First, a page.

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2020 image of posters outside the GPO on O'Connell Street encouraging greater use of the Irish language Alamy Stock Photo
As Gaeilge

Dublin City Council to hold first ever meeting entirely in Irish, with live interpreting

Dublin’s Lord Mayor said it’s the first time in the history of the state that a council meeting will be done 100% as Gaeilge.


DUBLIN CITY COUNCIL will tonight hold its monthly council meeting completely in Irish for the first time ever, with questions and the agenda having been translated beforehand. 

The Council has partnered with Conradh na Gaeilge to ensure that both those with and without a cúpla focal can take part. 

The idea was put forward by the Lord Mayor of Dublin and Fianna Fáil councillor Daithí de Róiste, who said he’s delighted to see the initiative take shape.

“It’s the first time ever in the history of the state I believe that a council meeting will be done 100% as Gaeilge,” de Róiste told The Journal.

“It’s important for Dublin City Council to undertake this initiative and demonstrate that we can do more of our business in Irish.”

Friday marked the beginning of Seachtain na Gaeilge and de Róiste said this is a great way to kick start the event.

He added: “We’ve partnered with Conradh na Gaeilge, who have been a massive help to both myself and to the wider Council team.

“We’ve put together the entire meeting’s business as Gaeilge, so for those both with only a cúpla focal all the way up to those who are fluent, there will be services available.”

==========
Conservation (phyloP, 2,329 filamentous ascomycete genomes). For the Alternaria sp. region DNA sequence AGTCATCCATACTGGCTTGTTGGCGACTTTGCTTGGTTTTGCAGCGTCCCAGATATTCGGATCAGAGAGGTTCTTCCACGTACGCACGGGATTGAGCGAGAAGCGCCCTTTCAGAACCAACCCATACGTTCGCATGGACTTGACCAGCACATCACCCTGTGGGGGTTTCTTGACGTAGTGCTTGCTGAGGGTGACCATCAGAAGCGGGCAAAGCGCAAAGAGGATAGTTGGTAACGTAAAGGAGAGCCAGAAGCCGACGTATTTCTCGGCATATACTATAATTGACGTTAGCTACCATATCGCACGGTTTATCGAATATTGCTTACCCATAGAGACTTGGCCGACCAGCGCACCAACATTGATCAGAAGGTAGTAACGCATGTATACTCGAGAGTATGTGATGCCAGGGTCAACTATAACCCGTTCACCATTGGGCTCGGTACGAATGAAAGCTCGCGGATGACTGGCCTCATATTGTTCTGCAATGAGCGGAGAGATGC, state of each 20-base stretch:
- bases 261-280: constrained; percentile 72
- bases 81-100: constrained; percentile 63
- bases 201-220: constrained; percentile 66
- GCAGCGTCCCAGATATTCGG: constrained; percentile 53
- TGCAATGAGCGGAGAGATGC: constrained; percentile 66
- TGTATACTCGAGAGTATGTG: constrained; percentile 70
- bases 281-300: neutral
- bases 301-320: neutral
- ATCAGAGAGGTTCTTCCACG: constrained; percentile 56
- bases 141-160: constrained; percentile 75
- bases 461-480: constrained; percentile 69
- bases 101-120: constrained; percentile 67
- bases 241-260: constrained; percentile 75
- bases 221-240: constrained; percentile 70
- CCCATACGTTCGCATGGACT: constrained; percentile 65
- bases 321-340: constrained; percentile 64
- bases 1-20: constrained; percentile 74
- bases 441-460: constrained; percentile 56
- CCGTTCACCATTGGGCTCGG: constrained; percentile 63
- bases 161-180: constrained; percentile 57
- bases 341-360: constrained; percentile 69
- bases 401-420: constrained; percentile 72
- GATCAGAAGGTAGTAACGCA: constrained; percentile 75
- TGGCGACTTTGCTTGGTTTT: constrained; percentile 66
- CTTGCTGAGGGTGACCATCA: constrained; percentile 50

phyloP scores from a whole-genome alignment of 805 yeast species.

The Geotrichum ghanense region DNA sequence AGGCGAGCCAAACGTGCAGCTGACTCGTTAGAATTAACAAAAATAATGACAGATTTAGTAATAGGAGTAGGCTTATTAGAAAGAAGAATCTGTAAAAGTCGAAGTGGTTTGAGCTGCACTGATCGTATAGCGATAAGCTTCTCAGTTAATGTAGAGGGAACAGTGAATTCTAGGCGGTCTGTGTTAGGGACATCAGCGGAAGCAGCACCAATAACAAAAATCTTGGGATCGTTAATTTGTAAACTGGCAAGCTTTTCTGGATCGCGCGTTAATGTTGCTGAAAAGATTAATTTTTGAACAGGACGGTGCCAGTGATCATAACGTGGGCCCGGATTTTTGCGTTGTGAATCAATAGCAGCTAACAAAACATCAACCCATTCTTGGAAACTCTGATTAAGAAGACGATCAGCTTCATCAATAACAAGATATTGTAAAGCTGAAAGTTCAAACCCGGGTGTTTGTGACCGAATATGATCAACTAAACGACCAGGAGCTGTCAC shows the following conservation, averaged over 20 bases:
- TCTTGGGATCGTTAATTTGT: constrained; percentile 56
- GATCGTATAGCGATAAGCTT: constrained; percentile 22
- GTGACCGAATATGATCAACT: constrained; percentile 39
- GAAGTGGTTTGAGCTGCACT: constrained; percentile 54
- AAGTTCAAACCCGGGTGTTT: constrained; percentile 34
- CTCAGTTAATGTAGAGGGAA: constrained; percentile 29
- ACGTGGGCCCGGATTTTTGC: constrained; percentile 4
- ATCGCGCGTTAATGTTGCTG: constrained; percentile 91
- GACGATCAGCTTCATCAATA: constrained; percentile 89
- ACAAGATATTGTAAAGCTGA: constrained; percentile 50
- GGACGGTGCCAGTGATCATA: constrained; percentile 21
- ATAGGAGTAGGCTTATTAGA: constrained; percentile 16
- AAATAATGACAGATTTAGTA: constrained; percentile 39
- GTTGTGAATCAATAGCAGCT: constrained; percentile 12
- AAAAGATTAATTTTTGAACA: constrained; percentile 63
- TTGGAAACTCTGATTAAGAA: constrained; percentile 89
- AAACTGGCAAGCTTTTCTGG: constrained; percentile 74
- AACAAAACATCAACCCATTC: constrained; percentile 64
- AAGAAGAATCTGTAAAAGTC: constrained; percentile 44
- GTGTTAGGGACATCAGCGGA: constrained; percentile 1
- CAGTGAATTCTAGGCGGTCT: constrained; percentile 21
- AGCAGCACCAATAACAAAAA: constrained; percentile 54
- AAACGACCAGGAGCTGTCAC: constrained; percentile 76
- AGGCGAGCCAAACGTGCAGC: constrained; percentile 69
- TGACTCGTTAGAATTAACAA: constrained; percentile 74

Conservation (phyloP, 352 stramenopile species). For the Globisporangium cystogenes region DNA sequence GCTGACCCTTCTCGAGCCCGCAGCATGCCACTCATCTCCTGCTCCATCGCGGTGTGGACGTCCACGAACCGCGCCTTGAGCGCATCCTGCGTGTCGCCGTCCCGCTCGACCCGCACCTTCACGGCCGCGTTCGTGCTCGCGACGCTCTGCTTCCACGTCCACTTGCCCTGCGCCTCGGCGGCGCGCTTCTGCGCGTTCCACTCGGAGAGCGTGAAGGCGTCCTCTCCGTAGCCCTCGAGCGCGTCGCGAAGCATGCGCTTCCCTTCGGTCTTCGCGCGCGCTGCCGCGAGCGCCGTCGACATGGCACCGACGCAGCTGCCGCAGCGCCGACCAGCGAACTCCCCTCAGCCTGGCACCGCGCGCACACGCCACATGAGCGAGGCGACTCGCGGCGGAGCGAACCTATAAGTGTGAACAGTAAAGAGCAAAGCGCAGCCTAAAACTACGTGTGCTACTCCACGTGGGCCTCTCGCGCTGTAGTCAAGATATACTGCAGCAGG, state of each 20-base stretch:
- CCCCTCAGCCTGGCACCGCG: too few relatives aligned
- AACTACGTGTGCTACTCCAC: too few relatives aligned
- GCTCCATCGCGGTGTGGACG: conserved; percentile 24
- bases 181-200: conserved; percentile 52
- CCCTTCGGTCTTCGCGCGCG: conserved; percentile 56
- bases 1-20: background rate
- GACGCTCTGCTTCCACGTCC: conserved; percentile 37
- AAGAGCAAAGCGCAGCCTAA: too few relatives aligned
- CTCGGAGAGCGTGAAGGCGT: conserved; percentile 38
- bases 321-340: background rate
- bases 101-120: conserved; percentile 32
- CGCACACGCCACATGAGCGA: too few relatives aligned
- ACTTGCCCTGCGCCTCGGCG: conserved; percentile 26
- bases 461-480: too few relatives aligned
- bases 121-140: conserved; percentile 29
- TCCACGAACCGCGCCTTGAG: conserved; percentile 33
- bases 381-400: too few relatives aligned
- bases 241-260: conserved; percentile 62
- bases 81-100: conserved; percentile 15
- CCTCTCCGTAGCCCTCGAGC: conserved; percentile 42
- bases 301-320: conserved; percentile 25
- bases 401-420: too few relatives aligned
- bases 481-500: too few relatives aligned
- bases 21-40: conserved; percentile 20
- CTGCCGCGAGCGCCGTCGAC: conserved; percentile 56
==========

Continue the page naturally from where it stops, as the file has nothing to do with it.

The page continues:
For anyone present in the chamber, there will be live interpreting services available.

De Róiste said work has also been undertaken on various parts of the agenda that might need to be translated for councillors, as well as translating councillor’s questions.

“A lot of effort has gone on in the background to make this a success,” said de Róiste.

“For those with a cúpla focal, we were able to work with them through the agenda, making the translation service available to them, and translating their questions as well beforehand so that they feel comfortable speaking.

“This has been a collaborative approach between all 63 elected officials and the executive in order to be able to do this for Seachtain na Gaeilge.”

De Róiste added that the meeting has to be “inclusive, not exclusive”.

“It’s just as important for somebody with a couple of words of Irish right up to somebody who’s fluent.

“When I brought this initiative forward, councillors wholeheartedly endorsed it, and I wanted inclusivity to make sure everybody feels welcome in tonight’s meeting, and I do believe we’ve achieved that.

“And for Dublin City Council as the largest local authority in the state to be able to take this on, so long it’s a success, it’ll demonstrate to other local authorities that they too can do it.

“Maybe next year, most local authorities in the state will be able to do this as part of Seachtain na Gaeilge.”

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